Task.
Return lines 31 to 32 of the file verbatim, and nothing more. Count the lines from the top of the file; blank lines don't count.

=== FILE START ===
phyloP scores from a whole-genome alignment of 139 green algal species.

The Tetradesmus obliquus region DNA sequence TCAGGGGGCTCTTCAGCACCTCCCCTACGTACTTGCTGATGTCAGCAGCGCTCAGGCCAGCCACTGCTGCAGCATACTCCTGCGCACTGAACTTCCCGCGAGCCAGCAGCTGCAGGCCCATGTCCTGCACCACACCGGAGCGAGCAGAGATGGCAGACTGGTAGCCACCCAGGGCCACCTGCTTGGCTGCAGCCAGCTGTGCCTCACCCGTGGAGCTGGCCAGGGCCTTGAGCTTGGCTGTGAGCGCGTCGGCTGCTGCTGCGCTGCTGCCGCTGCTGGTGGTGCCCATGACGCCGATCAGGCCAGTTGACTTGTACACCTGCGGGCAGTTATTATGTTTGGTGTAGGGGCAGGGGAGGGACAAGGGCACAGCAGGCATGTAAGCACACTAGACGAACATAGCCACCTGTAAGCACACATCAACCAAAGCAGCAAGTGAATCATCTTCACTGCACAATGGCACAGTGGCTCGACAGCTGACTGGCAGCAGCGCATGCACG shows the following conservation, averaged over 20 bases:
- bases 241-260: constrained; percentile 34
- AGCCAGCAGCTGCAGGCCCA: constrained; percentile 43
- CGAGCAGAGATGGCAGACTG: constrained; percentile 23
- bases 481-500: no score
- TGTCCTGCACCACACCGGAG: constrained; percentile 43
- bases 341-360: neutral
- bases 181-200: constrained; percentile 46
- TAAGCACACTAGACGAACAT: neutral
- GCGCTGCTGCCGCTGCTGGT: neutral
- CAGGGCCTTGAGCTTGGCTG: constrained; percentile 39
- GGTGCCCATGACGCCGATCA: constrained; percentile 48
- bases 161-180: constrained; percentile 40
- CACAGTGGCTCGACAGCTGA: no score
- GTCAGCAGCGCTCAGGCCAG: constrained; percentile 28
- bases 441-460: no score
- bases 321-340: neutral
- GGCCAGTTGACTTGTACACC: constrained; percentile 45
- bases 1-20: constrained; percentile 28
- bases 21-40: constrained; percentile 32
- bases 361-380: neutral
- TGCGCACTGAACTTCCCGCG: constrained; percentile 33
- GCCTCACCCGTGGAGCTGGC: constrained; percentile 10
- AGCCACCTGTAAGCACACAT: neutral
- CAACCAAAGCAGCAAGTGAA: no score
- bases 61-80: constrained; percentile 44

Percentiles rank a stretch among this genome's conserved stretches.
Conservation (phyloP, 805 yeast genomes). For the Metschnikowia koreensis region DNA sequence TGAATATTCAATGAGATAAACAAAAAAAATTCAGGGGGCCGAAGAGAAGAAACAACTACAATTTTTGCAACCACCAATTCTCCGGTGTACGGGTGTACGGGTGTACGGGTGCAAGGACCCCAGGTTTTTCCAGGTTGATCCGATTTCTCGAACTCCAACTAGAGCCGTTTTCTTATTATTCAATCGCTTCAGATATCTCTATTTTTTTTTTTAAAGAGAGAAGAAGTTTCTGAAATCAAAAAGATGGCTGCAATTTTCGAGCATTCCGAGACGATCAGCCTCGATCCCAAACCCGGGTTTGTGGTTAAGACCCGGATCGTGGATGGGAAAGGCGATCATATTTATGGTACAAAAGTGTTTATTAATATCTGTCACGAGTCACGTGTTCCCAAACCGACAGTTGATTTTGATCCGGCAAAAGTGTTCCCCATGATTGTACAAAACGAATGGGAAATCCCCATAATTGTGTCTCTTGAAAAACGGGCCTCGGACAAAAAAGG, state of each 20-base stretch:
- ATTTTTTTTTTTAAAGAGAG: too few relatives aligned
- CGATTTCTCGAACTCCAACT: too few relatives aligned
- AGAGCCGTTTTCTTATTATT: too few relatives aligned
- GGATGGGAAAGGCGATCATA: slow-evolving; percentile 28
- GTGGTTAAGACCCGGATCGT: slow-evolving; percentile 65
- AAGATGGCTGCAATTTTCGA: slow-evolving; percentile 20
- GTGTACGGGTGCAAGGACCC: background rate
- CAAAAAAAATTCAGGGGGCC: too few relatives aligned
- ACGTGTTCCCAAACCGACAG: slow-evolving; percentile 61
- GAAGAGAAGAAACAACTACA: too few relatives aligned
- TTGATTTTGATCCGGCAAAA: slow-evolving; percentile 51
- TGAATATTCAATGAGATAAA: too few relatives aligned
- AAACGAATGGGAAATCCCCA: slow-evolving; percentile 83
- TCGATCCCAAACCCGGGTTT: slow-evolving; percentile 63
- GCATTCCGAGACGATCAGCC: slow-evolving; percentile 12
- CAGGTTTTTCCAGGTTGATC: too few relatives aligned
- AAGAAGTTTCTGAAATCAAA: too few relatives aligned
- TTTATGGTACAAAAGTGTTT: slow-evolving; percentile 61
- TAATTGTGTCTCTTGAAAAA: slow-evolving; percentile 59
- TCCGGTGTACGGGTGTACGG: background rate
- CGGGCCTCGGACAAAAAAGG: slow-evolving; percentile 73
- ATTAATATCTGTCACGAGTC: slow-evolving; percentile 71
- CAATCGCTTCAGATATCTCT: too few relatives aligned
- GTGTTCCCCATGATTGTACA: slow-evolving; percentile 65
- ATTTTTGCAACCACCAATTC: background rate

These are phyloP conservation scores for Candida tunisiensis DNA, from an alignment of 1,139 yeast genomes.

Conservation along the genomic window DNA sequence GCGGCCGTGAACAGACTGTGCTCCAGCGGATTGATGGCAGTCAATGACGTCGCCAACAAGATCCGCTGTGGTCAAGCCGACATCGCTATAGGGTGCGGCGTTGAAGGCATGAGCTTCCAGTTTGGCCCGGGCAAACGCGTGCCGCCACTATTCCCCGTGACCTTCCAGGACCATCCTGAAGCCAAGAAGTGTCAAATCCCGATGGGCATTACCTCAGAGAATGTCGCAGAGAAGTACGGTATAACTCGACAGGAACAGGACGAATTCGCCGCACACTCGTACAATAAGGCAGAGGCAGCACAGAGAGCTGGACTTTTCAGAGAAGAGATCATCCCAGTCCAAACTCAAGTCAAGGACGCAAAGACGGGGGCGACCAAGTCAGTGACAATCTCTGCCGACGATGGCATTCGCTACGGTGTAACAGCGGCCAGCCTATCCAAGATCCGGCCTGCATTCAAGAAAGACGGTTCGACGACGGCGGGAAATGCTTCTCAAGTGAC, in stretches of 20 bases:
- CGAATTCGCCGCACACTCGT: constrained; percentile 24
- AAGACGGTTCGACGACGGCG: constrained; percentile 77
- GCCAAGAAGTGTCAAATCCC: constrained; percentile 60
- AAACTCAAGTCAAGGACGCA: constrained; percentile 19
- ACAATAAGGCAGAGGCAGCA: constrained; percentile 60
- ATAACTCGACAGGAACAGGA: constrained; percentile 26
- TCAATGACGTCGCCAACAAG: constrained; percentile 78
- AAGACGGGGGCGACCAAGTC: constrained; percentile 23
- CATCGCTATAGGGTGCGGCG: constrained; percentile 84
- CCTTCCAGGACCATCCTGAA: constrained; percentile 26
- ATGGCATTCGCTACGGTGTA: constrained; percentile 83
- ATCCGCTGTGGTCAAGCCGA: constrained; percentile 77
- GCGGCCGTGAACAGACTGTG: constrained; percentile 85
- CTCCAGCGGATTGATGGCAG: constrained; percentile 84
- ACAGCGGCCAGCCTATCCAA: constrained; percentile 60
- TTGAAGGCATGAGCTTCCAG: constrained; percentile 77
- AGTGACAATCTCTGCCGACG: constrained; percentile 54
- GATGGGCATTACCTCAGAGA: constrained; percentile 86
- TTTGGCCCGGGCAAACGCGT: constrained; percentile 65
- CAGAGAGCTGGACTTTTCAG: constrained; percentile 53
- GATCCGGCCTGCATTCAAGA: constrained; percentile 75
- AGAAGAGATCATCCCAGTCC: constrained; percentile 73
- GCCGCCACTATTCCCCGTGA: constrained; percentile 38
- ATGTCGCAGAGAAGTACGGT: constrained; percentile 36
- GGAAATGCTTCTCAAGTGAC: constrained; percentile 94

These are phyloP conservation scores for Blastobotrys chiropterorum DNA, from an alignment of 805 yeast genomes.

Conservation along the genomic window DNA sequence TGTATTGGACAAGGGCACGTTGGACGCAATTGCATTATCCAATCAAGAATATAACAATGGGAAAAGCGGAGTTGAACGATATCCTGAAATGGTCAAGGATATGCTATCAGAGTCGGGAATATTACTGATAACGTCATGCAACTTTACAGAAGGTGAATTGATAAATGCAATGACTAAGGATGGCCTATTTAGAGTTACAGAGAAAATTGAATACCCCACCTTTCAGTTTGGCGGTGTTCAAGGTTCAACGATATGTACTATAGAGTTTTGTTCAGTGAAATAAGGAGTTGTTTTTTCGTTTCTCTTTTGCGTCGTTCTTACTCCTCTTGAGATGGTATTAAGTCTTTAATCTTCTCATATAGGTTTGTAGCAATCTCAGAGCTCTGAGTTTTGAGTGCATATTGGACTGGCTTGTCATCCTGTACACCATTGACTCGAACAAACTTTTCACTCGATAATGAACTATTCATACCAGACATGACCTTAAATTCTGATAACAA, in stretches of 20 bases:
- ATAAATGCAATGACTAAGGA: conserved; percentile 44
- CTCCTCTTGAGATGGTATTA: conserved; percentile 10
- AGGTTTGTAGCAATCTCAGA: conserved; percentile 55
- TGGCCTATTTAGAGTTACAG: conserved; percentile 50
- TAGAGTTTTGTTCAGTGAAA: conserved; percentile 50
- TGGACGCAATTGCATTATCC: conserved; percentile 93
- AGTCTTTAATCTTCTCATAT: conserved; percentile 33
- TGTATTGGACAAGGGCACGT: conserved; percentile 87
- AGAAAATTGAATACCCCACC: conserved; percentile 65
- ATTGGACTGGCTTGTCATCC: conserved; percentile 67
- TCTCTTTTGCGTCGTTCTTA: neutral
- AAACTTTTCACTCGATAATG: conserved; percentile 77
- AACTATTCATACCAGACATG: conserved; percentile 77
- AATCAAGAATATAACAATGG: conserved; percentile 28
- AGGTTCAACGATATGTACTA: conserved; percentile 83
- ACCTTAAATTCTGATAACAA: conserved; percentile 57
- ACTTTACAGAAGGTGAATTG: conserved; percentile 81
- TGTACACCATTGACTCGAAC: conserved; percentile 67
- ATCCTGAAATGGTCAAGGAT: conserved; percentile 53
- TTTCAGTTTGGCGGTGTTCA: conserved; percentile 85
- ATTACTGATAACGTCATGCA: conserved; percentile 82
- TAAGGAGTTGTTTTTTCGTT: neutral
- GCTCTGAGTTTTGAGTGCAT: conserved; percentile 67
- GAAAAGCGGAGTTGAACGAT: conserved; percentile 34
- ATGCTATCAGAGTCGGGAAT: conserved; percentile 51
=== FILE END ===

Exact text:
- CGATTTCTCGAACTCCAACT: too few relatives aligned
- AGAGCCGTTTTCTTATTATT: too few relatives aligned